# 代做program课程作业、代写C/C++语言作业、C/C++程序设计作业调试代写留学生Prolog|调试Matlab程序

Program 2 Instruction
Overview
In program 1, you have written an assembler for MIPS Assembly Language, which you take an
MIPS code input and convert it to its corresponding machine language (binary) code. Program 2
is called a MIPS Simulator, in which you will take a MIPS code input and simulate executing the
code. For example, if an adder MIPS code is given to you, your first program should translate it
into a binary code file, and your second program should prompt the user to enter two integers
Logic
Unlike the first program in which you are allowed to achieve the goal however you wanted to,
you will have some restrictions this time. That is, you will execute the MIPS code just like how a
machine does it. The logic behind this program is fairly easy if you understand how machine
works. Recall the basic machine cycle, where you load an instruction, increment PC, and execute
the loaded instruction. You will do the exact same thing.
With that being said, you will need to:
1. Simulate memory. In your C/C++ program, allocate a block of memory of 6MB, which
should be sufficient. This is used to simulate the main memory. For more details of
simulating main memory in case you forgot, refer to page A20-A22 of the book (Appendix
A). In our case, reserve 1MB for text section. You are going to map the memory address of
the block you allocated to 0x00400000, which is a 32 bit address. When you do operations
that involve memory, you simply reversely map the 32 bit address back to 64 bit, for access
in your computer’s memory. For example, you called malloc for allocating a 6MB of
memory, it returned 0x100000000022000, which is a 64 bit address. Then, you give it a
name of 0x00400000, which is a 32 bit address. After you do this, everything else will just
act normal. In your MIPS when you want to access some memory address, you will simply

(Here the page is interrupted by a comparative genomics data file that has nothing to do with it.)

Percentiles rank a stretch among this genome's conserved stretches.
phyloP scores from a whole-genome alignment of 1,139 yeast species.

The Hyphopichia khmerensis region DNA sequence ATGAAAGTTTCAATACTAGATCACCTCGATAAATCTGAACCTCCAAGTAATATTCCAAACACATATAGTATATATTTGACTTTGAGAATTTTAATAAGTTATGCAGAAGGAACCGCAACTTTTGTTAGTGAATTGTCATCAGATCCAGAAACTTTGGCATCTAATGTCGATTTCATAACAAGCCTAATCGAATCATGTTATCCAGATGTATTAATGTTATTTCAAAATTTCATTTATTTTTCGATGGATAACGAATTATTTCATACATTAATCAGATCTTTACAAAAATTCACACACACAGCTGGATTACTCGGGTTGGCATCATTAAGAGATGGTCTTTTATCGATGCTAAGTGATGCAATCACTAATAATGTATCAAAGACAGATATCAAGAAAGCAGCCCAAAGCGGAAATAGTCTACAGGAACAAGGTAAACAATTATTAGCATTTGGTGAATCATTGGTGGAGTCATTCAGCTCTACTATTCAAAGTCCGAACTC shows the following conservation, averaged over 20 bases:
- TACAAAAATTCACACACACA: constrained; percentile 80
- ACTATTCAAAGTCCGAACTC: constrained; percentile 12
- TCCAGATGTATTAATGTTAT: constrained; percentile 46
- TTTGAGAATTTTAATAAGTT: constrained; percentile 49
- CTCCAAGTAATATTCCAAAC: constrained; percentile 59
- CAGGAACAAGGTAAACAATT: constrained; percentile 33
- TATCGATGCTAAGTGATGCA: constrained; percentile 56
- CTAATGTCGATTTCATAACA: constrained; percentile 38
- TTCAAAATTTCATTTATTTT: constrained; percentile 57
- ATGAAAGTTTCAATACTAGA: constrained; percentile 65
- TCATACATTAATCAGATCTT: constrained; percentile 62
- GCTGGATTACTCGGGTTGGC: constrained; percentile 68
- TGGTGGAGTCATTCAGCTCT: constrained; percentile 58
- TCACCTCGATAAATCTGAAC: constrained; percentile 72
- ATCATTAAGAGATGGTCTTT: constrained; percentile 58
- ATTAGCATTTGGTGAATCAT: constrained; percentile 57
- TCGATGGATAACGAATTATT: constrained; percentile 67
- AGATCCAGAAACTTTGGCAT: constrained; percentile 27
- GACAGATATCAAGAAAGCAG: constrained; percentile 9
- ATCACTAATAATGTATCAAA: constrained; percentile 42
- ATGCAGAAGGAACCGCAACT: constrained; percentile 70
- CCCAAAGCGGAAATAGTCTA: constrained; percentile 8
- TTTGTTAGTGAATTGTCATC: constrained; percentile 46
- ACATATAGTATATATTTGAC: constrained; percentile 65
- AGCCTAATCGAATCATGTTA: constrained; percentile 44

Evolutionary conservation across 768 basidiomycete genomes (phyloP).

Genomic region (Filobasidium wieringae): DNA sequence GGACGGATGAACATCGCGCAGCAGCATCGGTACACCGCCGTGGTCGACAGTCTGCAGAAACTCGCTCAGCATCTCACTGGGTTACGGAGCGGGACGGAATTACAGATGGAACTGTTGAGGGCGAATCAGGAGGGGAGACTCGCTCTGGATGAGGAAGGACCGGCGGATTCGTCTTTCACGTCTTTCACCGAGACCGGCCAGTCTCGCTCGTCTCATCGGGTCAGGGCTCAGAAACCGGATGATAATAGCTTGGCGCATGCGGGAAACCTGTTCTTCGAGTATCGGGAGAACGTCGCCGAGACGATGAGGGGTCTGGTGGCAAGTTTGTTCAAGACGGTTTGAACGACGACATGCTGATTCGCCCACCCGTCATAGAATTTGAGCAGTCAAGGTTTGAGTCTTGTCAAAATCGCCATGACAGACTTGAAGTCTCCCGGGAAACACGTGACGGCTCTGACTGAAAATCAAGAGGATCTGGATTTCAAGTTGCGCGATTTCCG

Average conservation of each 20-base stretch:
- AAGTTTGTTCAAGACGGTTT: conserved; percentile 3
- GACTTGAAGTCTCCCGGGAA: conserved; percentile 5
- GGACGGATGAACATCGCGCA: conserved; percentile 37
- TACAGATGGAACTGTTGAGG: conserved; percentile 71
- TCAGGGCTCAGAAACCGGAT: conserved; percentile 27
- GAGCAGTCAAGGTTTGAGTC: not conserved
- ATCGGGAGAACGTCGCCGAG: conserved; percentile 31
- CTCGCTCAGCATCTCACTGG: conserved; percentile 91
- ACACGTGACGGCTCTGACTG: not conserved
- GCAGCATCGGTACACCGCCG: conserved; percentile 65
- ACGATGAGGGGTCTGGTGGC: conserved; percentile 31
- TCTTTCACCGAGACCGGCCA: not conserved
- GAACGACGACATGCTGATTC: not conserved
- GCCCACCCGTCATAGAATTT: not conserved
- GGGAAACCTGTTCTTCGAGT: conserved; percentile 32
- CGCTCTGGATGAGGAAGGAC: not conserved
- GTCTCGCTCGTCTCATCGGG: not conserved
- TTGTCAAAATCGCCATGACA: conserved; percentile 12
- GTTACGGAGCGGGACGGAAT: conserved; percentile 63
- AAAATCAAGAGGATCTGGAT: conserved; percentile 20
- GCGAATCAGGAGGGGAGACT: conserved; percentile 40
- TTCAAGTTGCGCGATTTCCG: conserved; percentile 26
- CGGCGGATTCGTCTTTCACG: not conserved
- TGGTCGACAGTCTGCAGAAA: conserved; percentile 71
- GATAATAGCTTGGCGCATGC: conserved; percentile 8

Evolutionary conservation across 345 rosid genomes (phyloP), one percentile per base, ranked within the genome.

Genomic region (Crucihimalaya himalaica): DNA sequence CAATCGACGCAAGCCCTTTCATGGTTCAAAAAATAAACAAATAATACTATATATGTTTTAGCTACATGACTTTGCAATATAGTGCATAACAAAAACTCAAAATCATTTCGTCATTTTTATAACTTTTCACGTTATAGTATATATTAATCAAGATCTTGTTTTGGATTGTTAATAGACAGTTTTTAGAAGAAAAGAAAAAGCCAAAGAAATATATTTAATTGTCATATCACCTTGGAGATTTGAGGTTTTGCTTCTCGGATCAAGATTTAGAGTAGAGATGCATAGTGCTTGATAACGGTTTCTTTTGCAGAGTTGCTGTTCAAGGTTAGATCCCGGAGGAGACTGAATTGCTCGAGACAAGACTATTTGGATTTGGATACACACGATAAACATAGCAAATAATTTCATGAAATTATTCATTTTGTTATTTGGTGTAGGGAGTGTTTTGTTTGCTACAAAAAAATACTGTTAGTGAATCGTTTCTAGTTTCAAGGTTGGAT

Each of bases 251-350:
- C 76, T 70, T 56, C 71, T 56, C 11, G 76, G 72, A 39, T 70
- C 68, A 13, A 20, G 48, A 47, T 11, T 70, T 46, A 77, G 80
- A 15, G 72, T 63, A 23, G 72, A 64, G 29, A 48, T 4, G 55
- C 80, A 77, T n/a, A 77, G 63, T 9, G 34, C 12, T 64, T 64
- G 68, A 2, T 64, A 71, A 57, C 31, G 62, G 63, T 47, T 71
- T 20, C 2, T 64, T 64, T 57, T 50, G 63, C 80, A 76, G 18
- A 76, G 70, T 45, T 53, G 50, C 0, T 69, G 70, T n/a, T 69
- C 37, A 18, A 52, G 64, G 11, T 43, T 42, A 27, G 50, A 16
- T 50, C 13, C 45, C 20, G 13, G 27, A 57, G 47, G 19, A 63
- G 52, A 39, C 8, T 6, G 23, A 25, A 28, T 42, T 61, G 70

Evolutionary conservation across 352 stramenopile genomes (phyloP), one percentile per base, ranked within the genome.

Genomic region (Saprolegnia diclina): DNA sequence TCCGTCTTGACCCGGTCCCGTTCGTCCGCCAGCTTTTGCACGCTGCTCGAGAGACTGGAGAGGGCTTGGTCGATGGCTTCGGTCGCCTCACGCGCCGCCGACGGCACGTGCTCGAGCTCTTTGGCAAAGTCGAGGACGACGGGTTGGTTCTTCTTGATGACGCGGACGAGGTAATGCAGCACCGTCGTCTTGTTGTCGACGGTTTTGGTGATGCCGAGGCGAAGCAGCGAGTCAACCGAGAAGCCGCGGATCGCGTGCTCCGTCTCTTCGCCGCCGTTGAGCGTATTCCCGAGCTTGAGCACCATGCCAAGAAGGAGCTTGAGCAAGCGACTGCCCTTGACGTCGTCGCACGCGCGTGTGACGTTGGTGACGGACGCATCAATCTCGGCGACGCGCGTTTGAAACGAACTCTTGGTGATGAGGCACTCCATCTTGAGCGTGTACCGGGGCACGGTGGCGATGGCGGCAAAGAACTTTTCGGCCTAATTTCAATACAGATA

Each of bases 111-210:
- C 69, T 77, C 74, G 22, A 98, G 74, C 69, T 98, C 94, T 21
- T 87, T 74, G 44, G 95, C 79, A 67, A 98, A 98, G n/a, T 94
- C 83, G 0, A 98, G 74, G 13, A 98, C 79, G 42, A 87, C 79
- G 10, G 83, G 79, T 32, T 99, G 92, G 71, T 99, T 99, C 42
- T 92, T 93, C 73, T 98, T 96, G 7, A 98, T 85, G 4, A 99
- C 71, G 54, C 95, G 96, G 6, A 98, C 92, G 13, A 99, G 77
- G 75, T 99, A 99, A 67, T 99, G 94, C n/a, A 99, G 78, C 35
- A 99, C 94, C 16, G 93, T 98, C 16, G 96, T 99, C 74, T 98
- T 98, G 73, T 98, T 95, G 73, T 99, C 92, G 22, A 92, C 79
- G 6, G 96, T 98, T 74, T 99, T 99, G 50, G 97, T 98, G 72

calculate the offset of that address from 0x00400000, and add that offset to
0x100000000022000. In short, you will give the 64 bit address a 32 bit “name”.
2. Allocate and maintain memory spaces to simulate the regular 32 registers. Correctly use
them, including \$fp, \$sp, etc. Since we are using a mapping from 64 bit address to 32 bit
address, the address can be put in a 32 bit register. You can allocate 4 bytes for each register.
3. Maintain a PC, which indicates the next instruction to load.
4. Maintain a code section in your simulated memory, where the assembled MIPS machine
code is put.
5. Maintain a data section in your simulated memory, where the pre-defined data in MIPS code
(.data section) is put. Located on top of text section. For dynamic data, it grows towards
higher memory address. For the data you read in from .data section, you will line them up in
order in data segment of your simulated memory. The first piece of data in .data section of
MIPS code will be put at the lowest memory address of your data segment. The rule to put
data is each piece of data is going to occupy the full block (4 bytes) even if it used only part
of a block. For example, a string of length 11 is using 11 bytes in memory, and put at address
0x0. Then it used up two full blocks (8 bytes), and 3/4 of the third block, which starts at 0x8.
The next piece of data should not be put at address 0xB, instead, it should be put at address
0xC.
6. Maintain a stack section in your simulated memory, which grows towards lower memory
7. Simulate what each instruction does using C/C++. This could be done by writing a function
for each instruction.
8. Simulate the execution. You are expected to follow the machine cycle. Judge which
instruction it is, call the function.
9. You need to support syscall instruction (in your assembler and simulator), which is down
below. You also need to support SPIM syscalls below.
Instruction/syscall execution - 40%
each wrongly implemented instruction/syscall will result in 2% deduction.
Memory and register simulation - 30%
Machine cycle - 10%